# Help on using lists inside a function

#1

While outside of a function, in isolation I can use:

for items in to run through every item in the list, in the example below i need to replace list name with range(0, len(list_name)) else it throws the following error:

Traceback (most recent call last):
File "python", line 9, in
File "python", line 5, in double_list
IndexError: list index out of range

Any help on this?

``````n = [3, 5, 7]

def double_list(x):
for i in x:
x[i] = x[i] * 2
return x
# Don't forget to return your new list!

print double_list(n)``````

#2

well, it is important to realize what i is in the for loop:

``````n = [3, 5, 7]

def double_list(x):
for i in x:
print i
return x
# Don't forget to return your new list!

print double_list(n)``````

so i are the numbers in the list, not the indexes. If you use range, you will the indexes, rather then the numbers in the lists. Hope this helps

#3

But in either case, won't we be acting on each list element. What i mean to ask is, even when we iterate through the index number we get each list item which we get otherwise also as we iterate through each item in x and in this case multiply by 2 to perform the task in the function. But I'm getting an error in the second method above.

#4

`i` holds the number in the list (3,5 and 7 in turn), which you then use to access the index (which is wrong):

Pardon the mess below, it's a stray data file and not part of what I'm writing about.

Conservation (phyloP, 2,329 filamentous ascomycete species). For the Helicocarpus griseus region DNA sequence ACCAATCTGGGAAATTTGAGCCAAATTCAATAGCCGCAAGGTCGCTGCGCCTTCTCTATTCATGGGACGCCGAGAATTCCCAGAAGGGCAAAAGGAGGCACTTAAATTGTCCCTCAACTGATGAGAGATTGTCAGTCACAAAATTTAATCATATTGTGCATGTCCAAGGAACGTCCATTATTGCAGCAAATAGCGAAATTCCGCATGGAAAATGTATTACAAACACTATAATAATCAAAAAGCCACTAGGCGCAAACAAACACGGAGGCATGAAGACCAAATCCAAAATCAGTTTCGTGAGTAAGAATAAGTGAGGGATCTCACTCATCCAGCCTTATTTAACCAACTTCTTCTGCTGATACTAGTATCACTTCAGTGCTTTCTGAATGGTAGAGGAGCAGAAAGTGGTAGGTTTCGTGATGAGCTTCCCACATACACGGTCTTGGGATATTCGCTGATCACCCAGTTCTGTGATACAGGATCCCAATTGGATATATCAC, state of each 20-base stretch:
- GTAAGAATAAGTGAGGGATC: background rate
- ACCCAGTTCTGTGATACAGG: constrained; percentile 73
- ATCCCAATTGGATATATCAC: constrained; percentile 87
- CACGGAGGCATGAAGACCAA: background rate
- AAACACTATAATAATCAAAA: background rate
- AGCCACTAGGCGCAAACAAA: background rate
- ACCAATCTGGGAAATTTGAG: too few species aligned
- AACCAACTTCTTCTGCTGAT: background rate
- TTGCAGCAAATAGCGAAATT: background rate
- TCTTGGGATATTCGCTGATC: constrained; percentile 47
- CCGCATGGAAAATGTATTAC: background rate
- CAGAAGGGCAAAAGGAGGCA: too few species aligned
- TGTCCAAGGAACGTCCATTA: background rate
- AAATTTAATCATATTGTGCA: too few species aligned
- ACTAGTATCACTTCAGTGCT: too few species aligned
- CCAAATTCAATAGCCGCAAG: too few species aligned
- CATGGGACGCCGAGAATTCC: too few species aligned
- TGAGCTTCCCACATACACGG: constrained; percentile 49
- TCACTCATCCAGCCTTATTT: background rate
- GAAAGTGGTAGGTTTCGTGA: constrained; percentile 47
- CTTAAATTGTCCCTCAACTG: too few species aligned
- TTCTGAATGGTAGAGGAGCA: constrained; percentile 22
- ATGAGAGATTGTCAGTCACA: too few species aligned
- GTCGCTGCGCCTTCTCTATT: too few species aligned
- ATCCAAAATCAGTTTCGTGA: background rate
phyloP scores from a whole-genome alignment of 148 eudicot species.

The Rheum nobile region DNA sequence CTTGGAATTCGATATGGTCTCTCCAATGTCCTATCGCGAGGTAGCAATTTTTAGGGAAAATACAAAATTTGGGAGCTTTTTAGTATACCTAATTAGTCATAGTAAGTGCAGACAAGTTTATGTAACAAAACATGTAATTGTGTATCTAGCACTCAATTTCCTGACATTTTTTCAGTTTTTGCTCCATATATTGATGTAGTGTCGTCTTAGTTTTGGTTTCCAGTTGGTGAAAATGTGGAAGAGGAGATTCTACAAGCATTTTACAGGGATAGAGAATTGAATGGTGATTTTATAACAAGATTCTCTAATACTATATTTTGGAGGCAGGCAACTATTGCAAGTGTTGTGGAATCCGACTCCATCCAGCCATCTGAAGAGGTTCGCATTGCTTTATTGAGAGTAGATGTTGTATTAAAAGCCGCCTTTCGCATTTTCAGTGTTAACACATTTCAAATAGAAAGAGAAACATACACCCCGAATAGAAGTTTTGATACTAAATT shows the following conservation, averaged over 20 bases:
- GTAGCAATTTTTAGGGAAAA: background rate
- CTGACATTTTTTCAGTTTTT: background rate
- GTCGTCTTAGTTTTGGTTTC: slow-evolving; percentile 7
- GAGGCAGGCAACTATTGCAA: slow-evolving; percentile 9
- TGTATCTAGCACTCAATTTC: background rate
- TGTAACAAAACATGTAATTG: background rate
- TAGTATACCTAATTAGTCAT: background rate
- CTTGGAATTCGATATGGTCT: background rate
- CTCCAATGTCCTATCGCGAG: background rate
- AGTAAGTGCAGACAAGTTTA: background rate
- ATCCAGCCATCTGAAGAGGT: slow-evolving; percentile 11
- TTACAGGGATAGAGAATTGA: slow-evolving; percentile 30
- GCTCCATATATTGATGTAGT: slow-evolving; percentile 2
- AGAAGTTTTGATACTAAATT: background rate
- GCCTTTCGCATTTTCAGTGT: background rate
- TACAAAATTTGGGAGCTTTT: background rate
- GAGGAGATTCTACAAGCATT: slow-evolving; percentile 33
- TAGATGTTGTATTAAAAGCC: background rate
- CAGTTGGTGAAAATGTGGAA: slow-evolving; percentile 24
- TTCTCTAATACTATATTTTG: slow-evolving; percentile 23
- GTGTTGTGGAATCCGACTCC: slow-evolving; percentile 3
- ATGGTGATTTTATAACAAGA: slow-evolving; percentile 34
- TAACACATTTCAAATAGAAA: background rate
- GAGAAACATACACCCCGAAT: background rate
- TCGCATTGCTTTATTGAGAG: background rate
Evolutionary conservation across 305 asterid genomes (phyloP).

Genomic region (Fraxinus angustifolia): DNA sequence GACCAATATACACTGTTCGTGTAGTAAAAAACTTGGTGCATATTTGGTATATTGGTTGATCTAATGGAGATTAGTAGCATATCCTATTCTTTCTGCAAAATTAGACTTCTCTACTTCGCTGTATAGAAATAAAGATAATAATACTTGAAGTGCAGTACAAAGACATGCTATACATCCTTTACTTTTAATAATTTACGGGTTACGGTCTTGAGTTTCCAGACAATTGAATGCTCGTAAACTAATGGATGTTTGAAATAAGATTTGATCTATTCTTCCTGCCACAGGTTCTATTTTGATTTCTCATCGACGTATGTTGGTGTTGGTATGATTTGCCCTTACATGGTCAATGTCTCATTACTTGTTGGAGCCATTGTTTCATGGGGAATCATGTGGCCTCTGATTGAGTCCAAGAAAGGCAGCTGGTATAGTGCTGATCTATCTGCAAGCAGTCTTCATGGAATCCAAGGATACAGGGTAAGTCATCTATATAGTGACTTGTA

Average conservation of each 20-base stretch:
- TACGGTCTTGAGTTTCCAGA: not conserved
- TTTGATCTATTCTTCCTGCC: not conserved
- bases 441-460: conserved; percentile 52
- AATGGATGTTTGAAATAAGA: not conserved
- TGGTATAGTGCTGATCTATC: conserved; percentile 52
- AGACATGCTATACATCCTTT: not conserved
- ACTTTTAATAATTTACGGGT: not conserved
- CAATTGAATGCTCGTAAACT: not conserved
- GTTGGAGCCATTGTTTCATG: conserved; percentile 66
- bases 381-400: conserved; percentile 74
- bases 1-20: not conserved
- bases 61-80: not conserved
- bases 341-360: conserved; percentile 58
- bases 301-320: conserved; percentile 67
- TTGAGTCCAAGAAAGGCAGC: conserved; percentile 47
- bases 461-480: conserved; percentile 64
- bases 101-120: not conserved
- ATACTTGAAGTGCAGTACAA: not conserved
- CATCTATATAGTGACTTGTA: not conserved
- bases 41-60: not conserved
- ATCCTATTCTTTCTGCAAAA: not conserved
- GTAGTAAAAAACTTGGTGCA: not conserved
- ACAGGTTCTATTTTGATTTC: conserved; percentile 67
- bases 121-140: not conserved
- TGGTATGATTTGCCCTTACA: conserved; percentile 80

``````n = [3, 5, 7]

def double_list(x):
for i in x:
print i
print x[i]
return x
# Don't forget to return your new list!

print double_list(n)``````

while if you use range, i holds the index. There is a fundamental difference difference:

``for i in range(0,len(x))``

`i` will hold the index (0,1,2) which you can use to access and change the value at a index. If you use your second method:

``for i in x:``

`i` will not hold the index, but rather the actual numbers (3,5,7). Which means you can't access the index. (since the numbers in the list don't correspond with the indexes.

when you use the second method, you try access the indexes, with the values in the list:

``````i[3]
i[5]
i[7]``````

which are all outside of the index. the square brackets are used to access items in a list based on index

#5

def double_list(x):
for i in x:
i = i * 2
return x

Thanks a lot. It's clear now. Based on what you explained, I deduced that the above piece of code does nothing of significance to the original list. No item level modification et al and hence doesn't work and so we make use of range() function to make element level list modification.

#6

no, this will not update anything inside the list. It only updates i inside the for loop, and that is it (which is fine if you just want to print the result, but not if you want to modify the list). So, you have to use range to access the indexes, so you can actually update the list

#7

Thanks once again for so much help. Really clarifies a lot of concepts.